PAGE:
Tuesday 18 November 2008

Leadership Secrets of Herbie Hancock

Saturday night was the hottest jazz ticket of the year, Herbie Hancock’s Sextet at the London jazz Festival. This man played with Miles Davis. Herbie rides again! This man is legend: and he packed the stage with some of the greatest musicians in the world. If you were dong a fantasy football best sextet ever, these guys would be in it — Terence Blanchard, James Genus, Lionel Loueke, and Kendrick Scott. No Sax, but a Swiss Harmonica man called Gregoire Maret. And this was not fantasy, but happening feet away from us, with an ease and grace that blew me away.

The programme was a cool mix of barnstorming stuff from the Head Hunters era and cool exploratory playing — HH’s freshness, vitality and skill just seems to grow all the time. At the end people went wild, and we got an encore which consisted of HH, playing one of those keyboard guitar things straight off the set of a 70’s cop show, going round the band, dialoguing with each of them, showin’ em up, in all humility, as five of the greatst musicians in the world.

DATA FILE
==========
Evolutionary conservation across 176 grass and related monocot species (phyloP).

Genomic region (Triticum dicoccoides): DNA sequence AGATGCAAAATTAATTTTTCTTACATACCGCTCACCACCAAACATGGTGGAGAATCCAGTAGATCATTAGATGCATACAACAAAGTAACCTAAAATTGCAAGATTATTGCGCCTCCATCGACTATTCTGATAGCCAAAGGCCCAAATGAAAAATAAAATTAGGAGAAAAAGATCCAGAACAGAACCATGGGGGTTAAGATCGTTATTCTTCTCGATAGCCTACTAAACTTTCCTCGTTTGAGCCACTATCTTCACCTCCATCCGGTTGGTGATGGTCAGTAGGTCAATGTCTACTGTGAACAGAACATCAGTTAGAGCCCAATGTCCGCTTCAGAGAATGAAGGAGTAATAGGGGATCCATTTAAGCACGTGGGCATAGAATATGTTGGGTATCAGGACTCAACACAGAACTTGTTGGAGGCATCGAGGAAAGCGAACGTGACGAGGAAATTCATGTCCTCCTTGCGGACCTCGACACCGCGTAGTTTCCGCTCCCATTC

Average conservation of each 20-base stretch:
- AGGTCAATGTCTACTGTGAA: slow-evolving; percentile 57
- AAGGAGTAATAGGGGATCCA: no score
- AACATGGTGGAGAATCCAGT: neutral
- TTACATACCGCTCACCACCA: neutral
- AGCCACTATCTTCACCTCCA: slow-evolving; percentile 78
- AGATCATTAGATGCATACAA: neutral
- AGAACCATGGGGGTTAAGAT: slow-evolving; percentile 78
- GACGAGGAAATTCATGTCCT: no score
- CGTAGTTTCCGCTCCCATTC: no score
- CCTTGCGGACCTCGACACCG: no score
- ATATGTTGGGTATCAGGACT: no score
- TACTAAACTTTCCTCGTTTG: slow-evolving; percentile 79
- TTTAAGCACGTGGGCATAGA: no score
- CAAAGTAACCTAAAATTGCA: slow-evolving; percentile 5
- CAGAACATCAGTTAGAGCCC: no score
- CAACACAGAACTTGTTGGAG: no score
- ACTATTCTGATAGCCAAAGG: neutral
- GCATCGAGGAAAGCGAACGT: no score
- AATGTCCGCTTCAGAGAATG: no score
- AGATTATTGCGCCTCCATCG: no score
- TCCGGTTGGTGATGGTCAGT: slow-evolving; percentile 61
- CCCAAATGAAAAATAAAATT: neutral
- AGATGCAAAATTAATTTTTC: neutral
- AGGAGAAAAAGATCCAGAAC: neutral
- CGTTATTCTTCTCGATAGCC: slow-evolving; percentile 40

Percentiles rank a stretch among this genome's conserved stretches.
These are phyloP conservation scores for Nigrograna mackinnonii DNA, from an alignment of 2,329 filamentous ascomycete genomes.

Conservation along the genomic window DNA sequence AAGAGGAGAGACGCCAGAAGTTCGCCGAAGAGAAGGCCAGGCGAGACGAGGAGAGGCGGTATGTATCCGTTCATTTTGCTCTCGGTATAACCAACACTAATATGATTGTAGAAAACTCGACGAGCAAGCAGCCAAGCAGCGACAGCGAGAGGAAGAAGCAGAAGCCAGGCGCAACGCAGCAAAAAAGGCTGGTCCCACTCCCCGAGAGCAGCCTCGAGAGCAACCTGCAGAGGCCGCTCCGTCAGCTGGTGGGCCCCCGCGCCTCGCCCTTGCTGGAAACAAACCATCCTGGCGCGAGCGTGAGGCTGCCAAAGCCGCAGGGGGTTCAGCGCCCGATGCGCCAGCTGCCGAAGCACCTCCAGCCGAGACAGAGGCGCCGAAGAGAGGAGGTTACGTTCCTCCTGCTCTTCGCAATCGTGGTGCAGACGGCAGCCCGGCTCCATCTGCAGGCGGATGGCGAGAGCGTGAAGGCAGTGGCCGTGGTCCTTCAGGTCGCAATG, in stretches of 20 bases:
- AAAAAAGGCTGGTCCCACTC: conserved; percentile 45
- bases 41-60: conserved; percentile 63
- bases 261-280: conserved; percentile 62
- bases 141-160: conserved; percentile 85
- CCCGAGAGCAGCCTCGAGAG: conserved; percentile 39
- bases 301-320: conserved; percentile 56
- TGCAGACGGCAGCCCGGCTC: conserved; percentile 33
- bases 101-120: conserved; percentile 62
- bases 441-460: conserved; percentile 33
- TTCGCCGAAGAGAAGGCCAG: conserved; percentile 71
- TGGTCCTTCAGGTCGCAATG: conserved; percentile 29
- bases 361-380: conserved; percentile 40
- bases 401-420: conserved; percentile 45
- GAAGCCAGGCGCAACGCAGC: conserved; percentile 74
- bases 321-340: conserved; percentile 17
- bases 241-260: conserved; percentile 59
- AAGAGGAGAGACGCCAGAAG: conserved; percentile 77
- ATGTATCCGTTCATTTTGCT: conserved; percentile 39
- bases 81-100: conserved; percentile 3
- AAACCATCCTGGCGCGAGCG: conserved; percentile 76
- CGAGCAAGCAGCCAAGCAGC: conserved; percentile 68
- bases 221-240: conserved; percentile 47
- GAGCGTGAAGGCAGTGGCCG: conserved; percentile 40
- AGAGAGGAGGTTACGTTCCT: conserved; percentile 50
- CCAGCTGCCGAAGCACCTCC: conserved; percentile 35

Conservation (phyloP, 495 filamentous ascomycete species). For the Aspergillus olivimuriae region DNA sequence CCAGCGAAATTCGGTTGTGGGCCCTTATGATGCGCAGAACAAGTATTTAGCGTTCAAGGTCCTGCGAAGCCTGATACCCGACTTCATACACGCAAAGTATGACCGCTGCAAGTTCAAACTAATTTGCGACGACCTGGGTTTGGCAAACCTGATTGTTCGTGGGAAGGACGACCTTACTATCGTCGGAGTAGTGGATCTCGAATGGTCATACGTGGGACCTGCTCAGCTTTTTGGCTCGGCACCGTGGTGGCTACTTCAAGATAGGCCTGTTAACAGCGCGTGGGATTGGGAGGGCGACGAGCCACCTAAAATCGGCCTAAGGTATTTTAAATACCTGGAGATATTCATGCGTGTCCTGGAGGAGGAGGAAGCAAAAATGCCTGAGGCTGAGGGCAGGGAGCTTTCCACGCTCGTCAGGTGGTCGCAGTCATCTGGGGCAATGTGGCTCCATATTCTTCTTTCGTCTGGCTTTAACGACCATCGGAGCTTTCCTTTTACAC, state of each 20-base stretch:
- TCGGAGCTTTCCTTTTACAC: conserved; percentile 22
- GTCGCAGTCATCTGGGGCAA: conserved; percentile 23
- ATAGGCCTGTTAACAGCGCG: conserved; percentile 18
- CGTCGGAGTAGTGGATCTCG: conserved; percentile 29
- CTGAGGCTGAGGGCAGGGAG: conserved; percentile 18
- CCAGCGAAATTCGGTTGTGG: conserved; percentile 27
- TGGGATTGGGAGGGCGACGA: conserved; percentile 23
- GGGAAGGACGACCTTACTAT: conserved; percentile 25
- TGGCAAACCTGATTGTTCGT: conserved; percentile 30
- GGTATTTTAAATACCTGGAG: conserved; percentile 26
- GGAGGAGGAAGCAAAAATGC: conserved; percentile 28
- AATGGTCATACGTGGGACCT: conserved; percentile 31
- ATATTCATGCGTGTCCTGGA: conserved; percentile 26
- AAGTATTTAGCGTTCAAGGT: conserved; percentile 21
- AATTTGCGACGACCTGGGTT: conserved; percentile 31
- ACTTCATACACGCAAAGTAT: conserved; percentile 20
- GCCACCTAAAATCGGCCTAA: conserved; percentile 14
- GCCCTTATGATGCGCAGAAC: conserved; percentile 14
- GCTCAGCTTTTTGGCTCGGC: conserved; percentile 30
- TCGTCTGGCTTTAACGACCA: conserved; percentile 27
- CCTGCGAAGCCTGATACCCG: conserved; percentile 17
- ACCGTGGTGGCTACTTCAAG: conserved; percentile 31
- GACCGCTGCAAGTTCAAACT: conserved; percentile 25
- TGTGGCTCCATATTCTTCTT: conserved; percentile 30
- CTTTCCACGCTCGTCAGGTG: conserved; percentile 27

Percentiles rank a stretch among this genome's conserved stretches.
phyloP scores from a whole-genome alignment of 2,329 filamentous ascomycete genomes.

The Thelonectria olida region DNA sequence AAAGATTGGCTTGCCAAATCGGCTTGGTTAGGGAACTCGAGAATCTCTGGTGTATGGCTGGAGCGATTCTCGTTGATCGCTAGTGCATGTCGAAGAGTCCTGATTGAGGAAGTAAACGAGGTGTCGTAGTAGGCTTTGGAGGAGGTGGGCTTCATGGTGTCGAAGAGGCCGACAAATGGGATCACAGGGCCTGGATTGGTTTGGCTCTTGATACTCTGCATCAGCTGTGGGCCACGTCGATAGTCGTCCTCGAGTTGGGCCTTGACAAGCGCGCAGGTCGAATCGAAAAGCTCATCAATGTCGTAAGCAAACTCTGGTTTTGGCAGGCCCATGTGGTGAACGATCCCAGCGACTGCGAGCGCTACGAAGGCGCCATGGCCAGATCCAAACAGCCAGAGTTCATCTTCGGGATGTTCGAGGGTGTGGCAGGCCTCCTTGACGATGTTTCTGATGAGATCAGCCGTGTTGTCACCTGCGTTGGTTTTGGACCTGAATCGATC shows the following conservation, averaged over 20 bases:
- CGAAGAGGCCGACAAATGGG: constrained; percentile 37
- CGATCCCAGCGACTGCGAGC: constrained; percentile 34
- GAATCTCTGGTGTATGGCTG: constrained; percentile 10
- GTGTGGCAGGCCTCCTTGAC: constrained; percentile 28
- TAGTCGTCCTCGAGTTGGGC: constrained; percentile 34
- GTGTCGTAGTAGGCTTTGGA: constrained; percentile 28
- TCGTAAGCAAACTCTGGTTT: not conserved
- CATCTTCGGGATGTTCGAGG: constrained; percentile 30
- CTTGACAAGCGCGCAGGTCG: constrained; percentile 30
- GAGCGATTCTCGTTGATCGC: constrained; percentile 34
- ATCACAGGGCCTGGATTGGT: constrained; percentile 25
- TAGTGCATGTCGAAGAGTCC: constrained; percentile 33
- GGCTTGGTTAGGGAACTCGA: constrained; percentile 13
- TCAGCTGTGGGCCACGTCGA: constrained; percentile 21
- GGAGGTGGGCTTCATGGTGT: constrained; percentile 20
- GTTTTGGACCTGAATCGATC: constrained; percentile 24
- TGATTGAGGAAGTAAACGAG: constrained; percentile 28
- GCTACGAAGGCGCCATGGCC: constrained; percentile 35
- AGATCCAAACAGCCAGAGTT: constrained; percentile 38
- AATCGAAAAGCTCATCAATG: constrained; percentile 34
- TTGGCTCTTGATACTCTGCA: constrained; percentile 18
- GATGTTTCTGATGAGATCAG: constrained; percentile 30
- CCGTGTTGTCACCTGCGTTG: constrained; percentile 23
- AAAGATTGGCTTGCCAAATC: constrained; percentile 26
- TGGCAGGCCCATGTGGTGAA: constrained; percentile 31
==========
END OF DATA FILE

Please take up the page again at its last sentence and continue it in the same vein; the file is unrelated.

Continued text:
I’m greatly struck by the parallels between jazz, ministry and creative leadership. This is how you integrate humility and passion. I was helping last night on a residential with our diocesan Developing Servant Leaders Programme, workshopping with some of our curates where our docesan strategy is and could be going (another really motivational evening with some great colleagues). One thing we did together was just observe a clip from the final encore, how each voice was different, how the structure and discipline of being together set people free to be themselves, how Herbie led never dominated, and, above all, the grace and ease of the handovers, the little gestures of affirmation that say so much about what’s really going on.

I do believe that if we could do Church Leadership this way, the Lord himself would be laughing and swaying with the rest of us and the joy would be infectious, and the singing would never be done.


Steve Hearn said...

Spot on, I can just see God jiving in heaven as the leadership jam with us pew warmers! Encore!

Mike Peatman said...

It's hard not to break a commandment and envy you there. I like the idea of jazz ministry & leadership. Mind you, some Christian leaders do seem to be making it up as they go along

June Butler said...

Bishop Alan, you seem to be a real bishop. Are you one of a kind, or are there others like you? I've never before met a bishop so crazy into jazz in my real or virtual life.

Captain Rugeley said...

H'mmm . . . how about 'Blues leadership'?

Agree key and tempo first, but all concerned know instinctively where the changes come - even in a piece they've never played before. And great scope for soloing, too, against those changes.

Jazz - especially free-form - is exhilarating at its best, but can quickly become a self-indulgent cacophony in the hands of the under-talented.

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